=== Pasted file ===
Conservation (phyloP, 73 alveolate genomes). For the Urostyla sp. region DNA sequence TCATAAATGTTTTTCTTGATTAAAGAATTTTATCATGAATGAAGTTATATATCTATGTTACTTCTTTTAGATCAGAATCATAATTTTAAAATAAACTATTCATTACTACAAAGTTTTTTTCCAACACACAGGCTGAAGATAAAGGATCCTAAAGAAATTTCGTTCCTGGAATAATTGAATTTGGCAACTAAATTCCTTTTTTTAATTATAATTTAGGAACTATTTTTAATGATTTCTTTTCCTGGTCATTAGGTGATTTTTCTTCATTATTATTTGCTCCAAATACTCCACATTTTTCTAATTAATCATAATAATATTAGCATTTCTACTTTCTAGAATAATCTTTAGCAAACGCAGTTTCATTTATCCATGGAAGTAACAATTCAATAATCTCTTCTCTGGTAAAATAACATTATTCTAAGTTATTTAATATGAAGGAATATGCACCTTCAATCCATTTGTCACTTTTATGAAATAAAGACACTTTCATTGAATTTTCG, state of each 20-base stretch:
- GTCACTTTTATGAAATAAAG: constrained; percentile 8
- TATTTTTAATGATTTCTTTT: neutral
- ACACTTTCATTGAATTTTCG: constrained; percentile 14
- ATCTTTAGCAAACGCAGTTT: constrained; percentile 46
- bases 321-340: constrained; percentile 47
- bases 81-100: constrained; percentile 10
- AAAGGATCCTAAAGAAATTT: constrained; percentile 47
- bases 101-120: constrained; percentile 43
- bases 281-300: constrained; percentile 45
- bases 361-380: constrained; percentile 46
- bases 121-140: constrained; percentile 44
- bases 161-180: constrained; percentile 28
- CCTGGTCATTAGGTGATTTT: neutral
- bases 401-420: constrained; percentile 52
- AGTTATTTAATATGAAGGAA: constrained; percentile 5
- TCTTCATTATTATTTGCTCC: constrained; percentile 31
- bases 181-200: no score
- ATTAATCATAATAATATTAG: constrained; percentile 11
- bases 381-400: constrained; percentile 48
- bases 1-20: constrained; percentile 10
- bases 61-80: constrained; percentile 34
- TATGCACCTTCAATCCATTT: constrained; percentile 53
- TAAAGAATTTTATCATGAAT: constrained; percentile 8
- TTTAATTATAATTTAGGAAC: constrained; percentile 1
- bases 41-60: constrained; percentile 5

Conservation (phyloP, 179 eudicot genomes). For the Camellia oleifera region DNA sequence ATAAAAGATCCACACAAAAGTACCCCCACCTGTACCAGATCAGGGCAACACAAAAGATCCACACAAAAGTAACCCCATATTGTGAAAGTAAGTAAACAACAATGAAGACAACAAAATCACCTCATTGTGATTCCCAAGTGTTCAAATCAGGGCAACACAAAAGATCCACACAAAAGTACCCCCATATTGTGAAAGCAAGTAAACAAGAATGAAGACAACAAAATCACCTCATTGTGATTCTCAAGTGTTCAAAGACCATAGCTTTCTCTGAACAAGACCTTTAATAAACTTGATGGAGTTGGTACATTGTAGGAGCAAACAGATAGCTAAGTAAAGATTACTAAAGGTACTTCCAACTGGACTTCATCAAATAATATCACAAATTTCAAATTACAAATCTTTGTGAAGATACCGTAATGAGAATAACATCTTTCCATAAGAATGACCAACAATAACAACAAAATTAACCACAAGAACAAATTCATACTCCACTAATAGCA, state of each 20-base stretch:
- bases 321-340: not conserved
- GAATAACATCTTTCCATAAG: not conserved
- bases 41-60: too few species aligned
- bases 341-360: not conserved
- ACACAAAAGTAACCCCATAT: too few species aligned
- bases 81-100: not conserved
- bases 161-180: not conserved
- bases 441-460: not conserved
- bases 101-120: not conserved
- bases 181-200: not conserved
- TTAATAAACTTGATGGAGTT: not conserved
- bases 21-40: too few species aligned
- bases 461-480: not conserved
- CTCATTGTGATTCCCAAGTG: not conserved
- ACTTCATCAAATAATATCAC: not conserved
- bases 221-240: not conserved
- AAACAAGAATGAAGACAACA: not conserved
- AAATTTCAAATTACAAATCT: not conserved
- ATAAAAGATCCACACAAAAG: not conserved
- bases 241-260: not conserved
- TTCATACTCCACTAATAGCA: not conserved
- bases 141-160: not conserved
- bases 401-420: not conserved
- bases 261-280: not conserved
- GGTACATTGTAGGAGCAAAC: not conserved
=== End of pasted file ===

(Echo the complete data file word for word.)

Conservation (phyloP, 73 alveolate genomes). For the Urostyla sp. region DNA sequence TCATAAATGTTTTTCTTGATTAAAGAATTTTATCATGAATGAAGTTATATATCTATGTTACTTCTTTTAGATCAGAATCATAATTTTAAAATAAACTATTCATTACTACAAAGTTTTTTTCCAACACACAGGCTGAAGATAAAGGATCCTAAAGAAATTTCGTTCCTGGAATAATTGAATTTGGCAACTAAATTCCTTTTTTTAATTATAATTTAGGAACTATTTTTAATGATTTCTTTTCCTGGTCATTAGGTGATTTTTCTTCATTATTATTTGCTCCAAATACTCCACATTTTTCTAATTAATCATAATAATATTAGCATTTCTACTTTCTAGAATAATCTTTAGCAAACGCAGTTTCATTTATCCATGGAAGTAACAATTCAATAATCTCTTCTCTGGTAAAATAACATTATTCTAAGTTATTTAATATGAAGGAATATGCACCTTCAATCCATTTGTCACTTTTATGAAATAAAGACACTTTCATTGAATTTTCG, state of each 20-base stretch:
- GTCACTTTTATGAAATAAAG: constrained; percentile 8
- TATTTTTAATGATTTCTTTT: neutral
- ACACTTTCATTGAATTTTCG: constrained; percentile 14
- ATCTTTAGCAAACGCAGTTT: constrained; percentile 46
- bases 321-340: constrained; percentile 47
- bases 81-100: constrained; percentile 10
- AAAGGATCCTAAAGAAATTT: constrained; percentile 47
- bases 101-120: constrained; percentile 43
- bases 281-300: constrained; percentile 45
- bases 361-380: constrained; percentile 46
- bases 121-140: constrained; percentile 44
- bases 161-180: constrained; percentile 28
- CCTGGTCATTAGGTGATTTT: neutral
- bases 401-420: constrained; percentile 52
- AGTTATTTAATATGAAGGAA: constrained; percentile 5
- TCTTCATTATTATTTGCTCC: constrained; percentile 31
- bases 181-200: no score
- ATTAATCATAATAATATTAG: constrained; percentile 11
- bases 381-400: constrained; percentile 48
- bases 1-20: constrained; percentile 10
- bases 61-80: constrained; percentile 34
- TATGCACCTTCAATCCATTT: constrained; percentile 53
- TAAAGAATTTTATCATGAAT: constrained; percentile 8
- TTTAATTATAATTTAGGAAC: constrained; percentile 1
- bases 41-60: constrained; percentile 5

Conservation (phyloP, 179 eudicot genomes). For the Camellia oleifera region DNA sequence ATAAAAGATCCACACAAAAGTACCCCCACCTGTACCAGATCAGGGCAACACAAAAGATCCACACAAAAGTAACCCCATATTGTGAAAGTAAGTAAACAACAATGAAGACAACAAAATCACCTCATTGTGATTCCCAAGTGTTCAAATCAGGGCAACACAAAAGATCCACACAAAAGTACCCCCATATTGTGAAAGCAAGTAAACAAGAATGAAGACAACAAAATCACCTCATTGTGATTCTCAAGTGTTCAAAGACCATAGCTTTCTCTGAACAAGACCTTTAATAAACTTGATGGAGTTGGTACATTGTAGGAGCAAACAGATAGCTAAGTAAAGATTACTAAAGGTACTTCCAACTGGACTTCATCAAATAATATCACAAATTTCAAATTACAAATCTTTGTGAAGATACCGTAATGAGAATAACATCTTTCCATAAGAATGACCAACAATAACAACAAAATTAACCACAAGAACAAATTCATACTCCACTAATAGCA, state of each 20-base stretch:
- bases 321-340: not conserved
- GAATAACATCTTTCCATAAG: not conserved
- bases 41-60: too few species aligned
- bases 341-360: not conserved
- ACACAAAAGTAACCCCATAT: too few species aligned
- bases 81-100: not conserved
- bases 161-180: not conserved
- bases 441-460: not conserved
- bases 101-120: not conserved
- bases 181-200: not conserved
- TTAATAAACTTGATGGAGTT: not conserved
- bases 21-40: too few species aligned
- bases 461-480: not conserved
- CTCATTGTGATTCCCAAGTG: not conserved
- ACTTCATCAAATAATATCAC: not conserved
- bases 221-240: not conserved
- AAACAAGAATGAAGACAACA: not conserved
- AAATTTCAAATTACAAATCT: not conserved
- ATAAAAGATCCACACAAAAG: not conserved
- bases 241-260: not conserved
- TTCATACTCCACTAATAGCA: not conserved
- bases 141-160: not conserved
- bases 401-420: not conserved
- bases 261-280: not conserved
- GGTACATTGTAGGAGCAAAC: not conserved